Both Sides in Controversy Over Lion Hunts Take Their Last Shots
Mountain lion preservationists and hunting proponents hauled out the heavy artillery Thursday in back-to-back press conferences aimed at influencing a California Fish and Game Commission decision today on whether to end a 16-year ban on lion hunting.
Proponents of the hunting season held a news conference featuring Donald and Susan Small, whose daughter, Laura, was mauled by a mountain lion in Orange County last year. The pro-hunting faction also described the effort to save the mountain lion as no more than a “smoke screen” for those who wish to ban hunting entirely.
The Mountain Lion Preservation Foundation, meanwhile, proposed a continued moratorium on hunting coupled with an intensive, five-year study of the state’s mountain lion population by a nationally recognized expert.
The appeals on both sides were the strongest yet in an emotional battle that has raged since 1985, when Gov. George Deukmejian vetoed a bill that would have extended a moratorium on lion hunting. Deukmejian’s veto returned jurisdiction over the mountain lion to the Fish and Game Commission.
Today, the commission is expected to rule on a Fish and Game Department proposal for a 79-day hunting season, during which as many as 210 mountain lions could be killed. The season would be the first legal sport hunting of the big cats since 1971, when the Legislature declared the animals a protected species and enacted the hunting moratorium.
Advocates of the hunting season, who have argued that a hunt is needed because of the effect lions are having on the state’s deer population, raised a different issue Thursday with the introduction of the Smalls. Laura Small was one of two children mauled by lions last year in Ronald W. Caspers Wilderness Park.
The Smalls, who have sued the county and the state because of the attack, showed a videotape of hospital attendants removing bandages from Laura’s face, revealing puncture wounds from the lion’s teeth.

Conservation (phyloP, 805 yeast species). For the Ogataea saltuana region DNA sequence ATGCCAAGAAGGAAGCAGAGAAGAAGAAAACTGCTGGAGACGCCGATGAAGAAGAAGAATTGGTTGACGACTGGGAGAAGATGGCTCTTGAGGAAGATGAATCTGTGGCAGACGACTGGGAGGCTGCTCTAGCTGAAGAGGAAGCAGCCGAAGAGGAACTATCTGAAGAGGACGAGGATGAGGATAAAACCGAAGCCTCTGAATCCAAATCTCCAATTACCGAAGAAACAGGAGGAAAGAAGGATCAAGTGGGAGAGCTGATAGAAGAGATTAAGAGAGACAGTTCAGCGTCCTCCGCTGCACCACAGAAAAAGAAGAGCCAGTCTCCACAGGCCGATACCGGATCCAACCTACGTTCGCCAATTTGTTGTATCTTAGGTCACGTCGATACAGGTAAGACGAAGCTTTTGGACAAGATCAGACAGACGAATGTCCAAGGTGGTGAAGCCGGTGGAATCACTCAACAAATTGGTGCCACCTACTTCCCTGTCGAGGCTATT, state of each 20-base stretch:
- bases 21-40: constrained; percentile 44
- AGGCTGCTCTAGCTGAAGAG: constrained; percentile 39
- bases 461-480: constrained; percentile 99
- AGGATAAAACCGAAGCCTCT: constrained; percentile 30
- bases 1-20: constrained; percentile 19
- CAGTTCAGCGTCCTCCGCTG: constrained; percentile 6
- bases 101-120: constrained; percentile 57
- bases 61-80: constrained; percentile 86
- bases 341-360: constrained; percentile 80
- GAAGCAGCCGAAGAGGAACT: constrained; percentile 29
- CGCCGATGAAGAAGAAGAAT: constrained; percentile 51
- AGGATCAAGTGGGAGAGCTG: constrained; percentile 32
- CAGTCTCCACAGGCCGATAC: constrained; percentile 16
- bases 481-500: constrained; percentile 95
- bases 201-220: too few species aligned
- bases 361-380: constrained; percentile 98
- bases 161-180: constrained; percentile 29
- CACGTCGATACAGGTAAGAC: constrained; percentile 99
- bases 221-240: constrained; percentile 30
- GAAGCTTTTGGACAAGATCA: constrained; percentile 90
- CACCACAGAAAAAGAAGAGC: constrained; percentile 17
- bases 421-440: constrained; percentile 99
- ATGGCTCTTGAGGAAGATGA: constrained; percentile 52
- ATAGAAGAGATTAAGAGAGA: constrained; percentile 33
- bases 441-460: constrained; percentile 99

The Smalls and several legislators at the press conference conceded that the limited hunting season proposed by the state would have little or no effect on the number of contacts between lions and humans. But they said they hoped the end of the hunting moratorium would open the door to more intensive hunting in the future.
‘Must Start Somewhere’
“We support this proposal because it is a necessary first step in controlling the mountain-lion population,” Susan Small said. “The issuance of 210 permits with probably fewer than 50 kills will not have any effect on the population. . . . But we must start somewhere, and if the commission does not allow this hunt, how can it ever hope to control the mountain-lion population?”
Assemblyman Steve Peace (D-Chula Vista) predicted that a further ban on hunting would lead to more attacks and “hysterical calls for rash action” against mountain lions. He described the strategy of the lion preservationists as “misplaced good will.”
But Sen. H.L. Richardson (R-Glendora), who is considered the National Rifle Assn.'s strongest ally in the Legislature, said opponents of the mountain lion hunt were using the controversy as a “smoke screen” to hide their true motives.
“I believe the entire movement of protecting the mountain lion is a cover for an anti-hunting movement in the state of California that’s extensive, and they’re using this as a guise of doing it,” Richardson said. “I question their motives.”
Sharon Negri, executive director of the Mountain Lion Preservation Foundation, said the use of the Smalls at Thursday’s press conference was the pro-hunting lobby’s “last hurrah to try to come out and emotionalize the issue over these tragic incidents.”
The five-year study proposed by Negri and the foundation would be performed by Maurice Hornocker, director of the Wildlife Research Institute in Moscow, Ida.
Two Habitat Areas
Hornocker, a University of Idaho professor who has studied lions in Idaho, New Mexico and in Yellowstone National Park, said he would spend five years tracking the lions in two habitat areas, one in the pine forests of the Sierra and the other in the coastal mountains of Southern California.
By attempting to capture all the lions in those areas and fit them with collars equipped with radio transmitters, Hornocker said, he would develop detailed information about the size of the populations, the ages of the lions, their reproductive rates and their effects on species on which they prey, such as deer.
Negri said her organization would pay for Hornocker’s $2-million study if the Fish and Game Commission accepted it in lieu of a hunting season. Department of Fish and Game Director Jack Parnell said he would welcome Hornocker’s study but not as a replacement for the proposed hunt.
“If the Fish and Game Commission accepts our proposal, then we will fund that,” Negri said. “If they accept the study and the hunting season, it will be nearly impossible to fund the study. Most of the efforts will go into probably stopping the proposed hunt.”